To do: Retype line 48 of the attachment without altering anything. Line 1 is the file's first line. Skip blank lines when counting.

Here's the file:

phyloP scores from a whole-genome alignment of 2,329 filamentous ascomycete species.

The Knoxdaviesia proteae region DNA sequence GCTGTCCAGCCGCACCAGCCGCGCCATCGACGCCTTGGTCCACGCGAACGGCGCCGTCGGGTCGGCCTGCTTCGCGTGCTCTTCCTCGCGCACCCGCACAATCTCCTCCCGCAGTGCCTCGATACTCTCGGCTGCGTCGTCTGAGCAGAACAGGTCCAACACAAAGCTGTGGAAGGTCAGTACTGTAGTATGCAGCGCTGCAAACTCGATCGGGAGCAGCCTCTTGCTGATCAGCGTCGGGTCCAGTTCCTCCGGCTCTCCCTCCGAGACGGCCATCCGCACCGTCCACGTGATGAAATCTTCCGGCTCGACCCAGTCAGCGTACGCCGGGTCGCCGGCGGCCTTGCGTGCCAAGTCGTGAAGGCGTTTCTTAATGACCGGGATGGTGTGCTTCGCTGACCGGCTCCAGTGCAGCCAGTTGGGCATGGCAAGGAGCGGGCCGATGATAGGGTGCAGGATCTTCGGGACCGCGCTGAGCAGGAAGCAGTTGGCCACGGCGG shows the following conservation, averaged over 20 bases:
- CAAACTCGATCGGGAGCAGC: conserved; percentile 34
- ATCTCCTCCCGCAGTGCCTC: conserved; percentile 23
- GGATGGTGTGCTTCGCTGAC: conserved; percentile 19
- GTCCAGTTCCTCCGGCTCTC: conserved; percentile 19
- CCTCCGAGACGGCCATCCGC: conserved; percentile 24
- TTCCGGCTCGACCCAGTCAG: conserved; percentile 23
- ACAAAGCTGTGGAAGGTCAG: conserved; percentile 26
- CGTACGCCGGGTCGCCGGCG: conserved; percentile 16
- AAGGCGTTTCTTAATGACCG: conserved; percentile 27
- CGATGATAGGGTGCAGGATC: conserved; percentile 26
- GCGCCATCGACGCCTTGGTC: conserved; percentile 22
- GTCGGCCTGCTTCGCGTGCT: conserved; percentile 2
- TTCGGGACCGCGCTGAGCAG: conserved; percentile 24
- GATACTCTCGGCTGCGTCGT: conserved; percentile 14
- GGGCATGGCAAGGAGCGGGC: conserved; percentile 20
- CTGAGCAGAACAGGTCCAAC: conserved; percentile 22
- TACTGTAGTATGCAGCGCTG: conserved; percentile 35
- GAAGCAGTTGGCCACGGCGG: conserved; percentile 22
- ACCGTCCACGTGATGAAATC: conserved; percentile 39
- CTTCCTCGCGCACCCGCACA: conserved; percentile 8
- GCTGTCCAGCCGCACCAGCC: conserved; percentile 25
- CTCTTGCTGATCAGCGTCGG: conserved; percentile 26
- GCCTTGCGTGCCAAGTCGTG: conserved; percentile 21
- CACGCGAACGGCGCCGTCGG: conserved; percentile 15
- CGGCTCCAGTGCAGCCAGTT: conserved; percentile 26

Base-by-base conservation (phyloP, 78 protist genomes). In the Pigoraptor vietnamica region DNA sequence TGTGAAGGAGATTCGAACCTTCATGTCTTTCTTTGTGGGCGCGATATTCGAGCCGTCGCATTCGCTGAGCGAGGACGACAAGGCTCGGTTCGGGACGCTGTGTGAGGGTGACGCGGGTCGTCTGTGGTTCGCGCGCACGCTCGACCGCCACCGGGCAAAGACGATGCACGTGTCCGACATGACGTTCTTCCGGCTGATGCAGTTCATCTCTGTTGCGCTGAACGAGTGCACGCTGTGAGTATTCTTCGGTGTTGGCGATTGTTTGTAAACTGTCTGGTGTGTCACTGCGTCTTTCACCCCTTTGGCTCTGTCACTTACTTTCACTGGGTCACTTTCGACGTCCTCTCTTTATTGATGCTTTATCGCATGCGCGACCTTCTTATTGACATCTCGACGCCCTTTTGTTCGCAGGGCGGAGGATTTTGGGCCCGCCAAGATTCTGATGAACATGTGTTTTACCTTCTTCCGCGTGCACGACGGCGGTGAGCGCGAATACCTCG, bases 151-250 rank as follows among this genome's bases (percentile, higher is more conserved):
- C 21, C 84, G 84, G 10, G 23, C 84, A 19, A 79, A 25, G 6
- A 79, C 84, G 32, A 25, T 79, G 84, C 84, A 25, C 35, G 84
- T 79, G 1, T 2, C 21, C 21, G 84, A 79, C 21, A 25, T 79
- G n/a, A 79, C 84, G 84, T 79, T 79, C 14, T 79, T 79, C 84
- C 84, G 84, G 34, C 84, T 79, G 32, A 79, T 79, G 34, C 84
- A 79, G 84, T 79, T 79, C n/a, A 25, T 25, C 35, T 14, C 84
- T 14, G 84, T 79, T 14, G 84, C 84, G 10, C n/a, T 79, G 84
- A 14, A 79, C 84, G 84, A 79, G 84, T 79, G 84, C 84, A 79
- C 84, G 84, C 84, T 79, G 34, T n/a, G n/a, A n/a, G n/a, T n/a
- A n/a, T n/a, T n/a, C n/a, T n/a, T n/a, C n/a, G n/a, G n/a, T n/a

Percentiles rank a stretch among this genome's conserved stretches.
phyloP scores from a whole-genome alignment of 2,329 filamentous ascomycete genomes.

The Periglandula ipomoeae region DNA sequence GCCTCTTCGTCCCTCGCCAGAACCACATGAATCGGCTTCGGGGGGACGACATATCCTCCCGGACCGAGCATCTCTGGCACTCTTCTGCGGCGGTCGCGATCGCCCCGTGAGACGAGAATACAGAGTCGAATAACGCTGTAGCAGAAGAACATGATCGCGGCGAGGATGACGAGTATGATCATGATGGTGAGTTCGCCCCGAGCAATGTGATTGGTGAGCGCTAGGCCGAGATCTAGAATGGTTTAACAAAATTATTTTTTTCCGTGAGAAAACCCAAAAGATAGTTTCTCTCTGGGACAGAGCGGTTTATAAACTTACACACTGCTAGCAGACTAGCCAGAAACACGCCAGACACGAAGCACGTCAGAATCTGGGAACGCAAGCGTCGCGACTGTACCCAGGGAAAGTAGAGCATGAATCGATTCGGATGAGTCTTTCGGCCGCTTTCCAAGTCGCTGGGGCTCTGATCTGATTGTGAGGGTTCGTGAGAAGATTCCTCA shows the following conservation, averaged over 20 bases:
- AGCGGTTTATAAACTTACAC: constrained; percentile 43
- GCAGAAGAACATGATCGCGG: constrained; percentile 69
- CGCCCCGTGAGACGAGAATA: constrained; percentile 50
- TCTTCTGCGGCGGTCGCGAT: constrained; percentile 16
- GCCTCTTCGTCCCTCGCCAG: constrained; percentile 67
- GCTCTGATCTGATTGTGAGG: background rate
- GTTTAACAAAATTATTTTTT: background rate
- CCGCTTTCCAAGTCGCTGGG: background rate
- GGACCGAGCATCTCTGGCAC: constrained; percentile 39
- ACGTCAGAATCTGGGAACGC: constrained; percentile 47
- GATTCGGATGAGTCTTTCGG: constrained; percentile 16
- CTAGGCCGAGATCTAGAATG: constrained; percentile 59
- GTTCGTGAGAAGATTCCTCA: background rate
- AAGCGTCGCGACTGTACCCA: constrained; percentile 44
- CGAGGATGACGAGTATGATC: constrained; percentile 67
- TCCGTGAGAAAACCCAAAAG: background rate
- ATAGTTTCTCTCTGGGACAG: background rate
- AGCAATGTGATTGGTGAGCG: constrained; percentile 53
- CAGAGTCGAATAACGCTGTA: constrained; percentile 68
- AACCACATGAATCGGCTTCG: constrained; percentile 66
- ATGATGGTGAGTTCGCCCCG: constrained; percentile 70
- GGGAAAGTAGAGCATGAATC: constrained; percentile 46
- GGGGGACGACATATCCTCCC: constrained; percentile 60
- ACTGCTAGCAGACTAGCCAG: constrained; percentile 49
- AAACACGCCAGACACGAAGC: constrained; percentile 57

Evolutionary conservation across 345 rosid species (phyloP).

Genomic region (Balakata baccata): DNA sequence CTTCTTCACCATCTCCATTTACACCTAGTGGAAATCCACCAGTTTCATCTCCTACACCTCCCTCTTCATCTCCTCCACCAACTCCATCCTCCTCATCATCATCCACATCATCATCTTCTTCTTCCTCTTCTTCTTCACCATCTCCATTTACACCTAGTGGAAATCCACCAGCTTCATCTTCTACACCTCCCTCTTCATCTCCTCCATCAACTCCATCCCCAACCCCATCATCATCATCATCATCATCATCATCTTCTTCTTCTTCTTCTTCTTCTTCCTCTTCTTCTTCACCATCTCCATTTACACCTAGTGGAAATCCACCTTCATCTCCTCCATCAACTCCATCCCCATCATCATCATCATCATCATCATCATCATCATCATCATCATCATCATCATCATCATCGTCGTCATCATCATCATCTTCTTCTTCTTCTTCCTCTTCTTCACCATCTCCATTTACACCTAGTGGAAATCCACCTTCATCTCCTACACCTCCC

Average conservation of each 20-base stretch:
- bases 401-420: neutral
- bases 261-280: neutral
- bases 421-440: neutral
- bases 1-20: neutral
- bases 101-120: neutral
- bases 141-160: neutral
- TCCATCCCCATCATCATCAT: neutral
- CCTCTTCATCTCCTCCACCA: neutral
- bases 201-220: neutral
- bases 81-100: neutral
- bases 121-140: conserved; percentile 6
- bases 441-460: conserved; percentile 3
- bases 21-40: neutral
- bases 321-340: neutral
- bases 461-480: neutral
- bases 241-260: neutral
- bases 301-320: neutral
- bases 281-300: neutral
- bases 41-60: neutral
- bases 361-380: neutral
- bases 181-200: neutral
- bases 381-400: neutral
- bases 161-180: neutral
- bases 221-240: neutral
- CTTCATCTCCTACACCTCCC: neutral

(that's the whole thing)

- GTTTAACAAAATTATTTTTT: background rate